That means accepting the limits on Pakistan’s involvement in the war against the Afghan Taliban, which Islamabad has continued to shelter along the Durand Line border that cuts through the Pashtun tribal area. The unwillingness of the Pakistani military and intelligence service to take serious action against them on America’s behalf stems from the fear that this would both sharpen the Pashtun insurgency in Pakistan and erode the value of the Afghan Taliban as a proxy force with which to contain Indian influence in that country. Lieven describes a Pakistani security establishment convinced that the west will quit Afghanistan and that, in the ensuing civil war, India will seek an alliance with non-Pashtun groups of the former Northern Alliance to encircle Pakistan strategically.

In the short term, western policy towards Pakistan may be shaped by that conflict, but Lieven argues powerfully that this immediate priority is no substitute for a long-term engagement with a country that is more important and potentially dangerous than Afghanistan; the west, furthermore, should accept that Pakistan’s goals in Afghanistan are in part legitimate. More than half of ethnic Pashtuns live in Pakistan. A successful exit strategy for Afghanistan must therefore recognise the Pakistani insistence both on substantial Pashtun representation in any Afghan regime and on Islamabad having a share of influence.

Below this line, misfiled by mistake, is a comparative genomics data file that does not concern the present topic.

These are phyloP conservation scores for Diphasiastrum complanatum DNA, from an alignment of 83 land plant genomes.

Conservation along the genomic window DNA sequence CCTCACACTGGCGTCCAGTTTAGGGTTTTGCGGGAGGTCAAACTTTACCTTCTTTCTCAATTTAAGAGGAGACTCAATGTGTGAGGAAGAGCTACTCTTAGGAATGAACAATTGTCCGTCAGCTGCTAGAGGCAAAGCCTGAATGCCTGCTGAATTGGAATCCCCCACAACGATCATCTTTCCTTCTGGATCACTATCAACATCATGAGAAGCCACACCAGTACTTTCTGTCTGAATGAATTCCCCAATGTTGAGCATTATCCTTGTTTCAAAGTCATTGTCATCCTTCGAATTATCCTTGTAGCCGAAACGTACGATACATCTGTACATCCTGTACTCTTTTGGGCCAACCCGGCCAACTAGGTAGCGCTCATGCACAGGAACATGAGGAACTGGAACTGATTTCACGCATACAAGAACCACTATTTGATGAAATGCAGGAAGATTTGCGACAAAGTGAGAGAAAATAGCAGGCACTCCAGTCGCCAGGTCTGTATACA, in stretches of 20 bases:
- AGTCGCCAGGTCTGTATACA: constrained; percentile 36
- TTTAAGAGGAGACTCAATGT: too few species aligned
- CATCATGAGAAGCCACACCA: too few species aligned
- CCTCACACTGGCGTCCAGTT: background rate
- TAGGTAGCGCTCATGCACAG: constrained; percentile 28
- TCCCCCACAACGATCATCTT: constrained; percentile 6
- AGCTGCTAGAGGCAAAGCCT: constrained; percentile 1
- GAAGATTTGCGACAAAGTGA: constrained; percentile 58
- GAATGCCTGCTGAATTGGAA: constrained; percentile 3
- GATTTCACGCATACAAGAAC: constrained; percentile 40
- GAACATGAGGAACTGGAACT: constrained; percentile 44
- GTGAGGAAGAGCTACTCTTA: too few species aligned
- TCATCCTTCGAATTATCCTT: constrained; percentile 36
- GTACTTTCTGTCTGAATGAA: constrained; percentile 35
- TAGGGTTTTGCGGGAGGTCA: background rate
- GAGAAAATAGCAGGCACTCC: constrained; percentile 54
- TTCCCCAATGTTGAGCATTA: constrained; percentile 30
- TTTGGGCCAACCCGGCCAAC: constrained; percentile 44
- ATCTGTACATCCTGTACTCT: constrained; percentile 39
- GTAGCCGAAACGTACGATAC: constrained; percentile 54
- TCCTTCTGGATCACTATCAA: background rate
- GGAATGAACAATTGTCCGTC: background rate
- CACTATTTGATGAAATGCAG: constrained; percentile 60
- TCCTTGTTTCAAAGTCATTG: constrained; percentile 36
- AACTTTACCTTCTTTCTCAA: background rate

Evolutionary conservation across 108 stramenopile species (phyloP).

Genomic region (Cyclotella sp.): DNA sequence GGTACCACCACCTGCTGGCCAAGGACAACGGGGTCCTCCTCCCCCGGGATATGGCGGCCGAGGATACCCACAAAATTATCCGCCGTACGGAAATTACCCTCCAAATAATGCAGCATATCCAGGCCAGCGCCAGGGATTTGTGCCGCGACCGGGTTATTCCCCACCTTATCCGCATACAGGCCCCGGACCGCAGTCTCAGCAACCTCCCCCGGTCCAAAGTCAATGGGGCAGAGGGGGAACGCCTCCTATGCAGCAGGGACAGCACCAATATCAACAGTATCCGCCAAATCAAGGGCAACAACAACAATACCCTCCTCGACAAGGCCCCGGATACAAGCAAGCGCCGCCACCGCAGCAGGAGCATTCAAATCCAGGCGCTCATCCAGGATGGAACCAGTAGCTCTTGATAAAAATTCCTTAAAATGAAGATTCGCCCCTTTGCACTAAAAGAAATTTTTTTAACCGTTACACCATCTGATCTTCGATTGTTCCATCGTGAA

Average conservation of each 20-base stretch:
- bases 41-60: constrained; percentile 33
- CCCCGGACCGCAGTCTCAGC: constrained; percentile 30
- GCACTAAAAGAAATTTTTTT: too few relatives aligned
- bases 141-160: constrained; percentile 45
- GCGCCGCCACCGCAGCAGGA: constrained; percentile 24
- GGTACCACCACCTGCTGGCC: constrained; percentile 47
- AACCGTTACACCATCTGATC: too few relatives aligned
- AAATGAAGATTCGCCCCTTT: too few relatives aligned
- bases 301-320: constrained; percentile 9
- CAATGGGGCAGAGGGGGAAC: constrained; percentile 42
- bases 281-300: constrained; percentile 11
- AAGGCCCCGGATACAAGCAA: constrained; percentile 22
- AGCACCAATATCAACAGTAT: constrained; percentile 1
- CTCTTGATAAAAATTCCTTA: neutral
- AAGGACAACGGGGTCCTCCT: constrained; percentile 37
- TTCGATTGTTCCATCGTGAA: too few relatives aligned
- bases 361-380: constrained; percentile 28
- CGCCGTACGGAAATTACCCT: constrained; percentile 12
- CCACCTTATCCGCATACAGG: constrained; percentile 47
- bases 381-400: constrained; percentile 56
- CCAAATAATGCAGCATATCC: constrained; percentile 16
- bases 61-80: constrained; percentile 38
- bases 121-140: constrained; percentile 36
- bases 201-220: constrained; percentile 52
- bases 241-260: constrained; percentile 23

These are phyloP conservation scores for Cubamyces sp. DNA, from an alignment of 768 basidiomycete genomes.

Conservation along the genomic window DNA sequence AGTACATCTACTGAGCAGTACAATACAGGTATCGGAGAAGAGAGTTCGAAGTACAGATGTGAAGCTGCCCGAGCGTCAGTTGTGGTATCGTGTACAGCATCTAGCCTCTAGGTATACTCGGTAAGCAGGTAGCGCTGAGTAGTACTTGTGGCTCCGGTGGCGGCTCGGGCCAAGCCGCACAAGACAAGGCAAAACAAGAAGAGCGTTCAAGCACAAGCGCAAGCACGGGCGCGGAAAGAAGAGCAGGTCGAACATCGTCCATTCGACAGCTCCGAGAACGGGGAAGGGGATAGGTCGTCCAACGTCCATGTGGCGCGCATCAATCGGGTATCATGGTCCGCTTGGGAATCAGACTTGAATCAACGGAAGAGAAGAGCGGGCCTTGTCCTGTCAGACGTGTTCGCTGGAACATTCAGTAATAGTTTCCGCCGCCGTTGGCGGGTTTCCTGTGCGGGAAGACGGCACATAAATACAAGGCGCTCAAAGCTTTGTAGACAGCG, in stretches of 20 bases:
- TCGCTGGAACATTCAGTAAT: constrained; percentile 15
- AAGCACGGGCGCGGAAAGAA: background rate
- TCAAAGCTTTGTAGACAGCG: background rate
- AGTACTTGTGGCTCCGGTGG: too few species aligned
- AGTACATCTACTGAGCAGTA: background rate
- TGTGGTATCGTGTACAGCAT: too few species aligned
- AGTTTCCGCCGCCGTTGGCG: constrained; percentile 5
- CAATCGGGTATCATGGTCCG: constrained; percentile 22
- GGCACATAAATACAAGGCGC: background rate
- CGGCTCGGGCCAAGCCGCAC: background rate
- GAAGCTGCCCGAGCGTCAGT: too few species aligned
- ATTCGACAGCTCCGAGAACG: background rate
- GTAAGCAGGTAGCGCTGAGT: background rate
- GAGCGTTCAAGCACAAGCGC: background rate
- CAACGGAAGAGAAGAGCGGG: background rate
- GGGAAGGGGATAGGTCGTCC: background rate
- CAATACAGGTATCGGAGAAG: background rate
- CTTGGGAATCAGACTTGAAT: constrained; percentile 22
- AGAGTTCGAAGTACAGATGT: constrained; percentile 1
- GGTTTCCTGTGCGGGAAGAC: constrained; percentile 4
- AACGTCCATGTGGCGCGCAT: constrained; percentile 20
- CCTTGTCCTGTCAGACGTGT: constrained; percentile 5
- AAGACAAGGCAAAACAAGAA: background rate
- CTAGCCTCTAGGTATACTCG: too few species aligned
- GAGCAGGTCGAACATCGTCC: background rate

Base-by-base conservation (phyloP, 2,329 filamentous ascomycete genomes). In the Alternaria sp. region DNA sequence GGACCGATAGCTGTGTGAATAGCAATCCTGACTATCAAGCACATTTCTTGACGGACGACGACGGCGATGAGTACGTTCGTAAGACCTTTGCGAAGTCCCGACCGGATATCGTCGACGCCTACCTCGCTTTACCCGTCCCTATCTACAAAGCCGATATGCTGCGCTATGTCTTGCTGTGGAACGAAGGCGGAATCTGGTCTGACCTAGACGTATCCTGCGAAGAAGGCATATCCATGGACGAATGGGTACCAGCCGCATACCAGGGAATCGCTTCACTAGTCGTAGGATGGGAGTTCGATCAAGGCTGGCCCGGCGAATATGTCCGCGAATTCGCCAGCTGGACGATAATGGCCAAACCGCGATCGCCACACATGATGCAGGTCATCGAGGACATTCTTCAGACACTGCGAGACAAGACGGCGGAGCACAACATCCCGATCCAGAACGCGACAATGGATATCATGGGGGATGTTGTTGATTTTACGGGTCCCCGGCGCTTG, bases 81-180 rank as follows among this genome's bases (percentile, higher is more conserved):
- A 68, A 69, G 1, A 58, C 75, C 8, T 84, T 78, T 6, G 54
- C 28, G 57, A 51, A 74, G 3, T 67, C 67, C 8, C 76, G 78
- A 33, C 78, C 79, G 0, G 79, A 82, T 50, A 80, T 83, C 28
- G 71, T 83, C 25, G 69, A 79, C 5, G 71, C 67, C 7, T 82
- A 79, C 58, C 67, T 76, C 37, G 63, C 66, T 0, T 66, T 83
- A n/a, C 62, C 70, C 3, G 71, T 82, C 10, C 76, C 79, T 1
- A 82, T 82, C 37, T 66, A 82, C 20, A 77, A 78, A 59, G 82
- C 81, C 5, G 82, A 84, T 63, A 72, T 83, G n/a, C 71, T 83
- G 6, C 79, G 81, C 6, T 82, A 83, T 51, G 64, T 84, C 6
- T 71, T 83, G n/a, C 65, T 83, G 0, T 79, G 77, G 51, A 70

New Delhi’s fear is that it will end up paying for the cost of exit in the form of a return to power of the Taliban in Afghanistan, the diminution of its influence in the region and the freeing up of Pakistan-backed militant resources to wage jihad in Kashmir. It is an impasse with the potential to drag on indefinitely. The challenge for the west is to devise an exit strategy for Afghanistan that is not a zero-sum game for Delhi and Islamabad. Progress in resolving the core Kashmir dispute, an underlying cause of Indo-Pakistan hostility, would dramatically improve the situation. One way or another, Pakistan will stay at the top of the geopolitical risk lists for many years to come.

Jo Johnson is MP for Orpington and an FT contributing editor. He was south Asia bureau chief from 2005 to 2008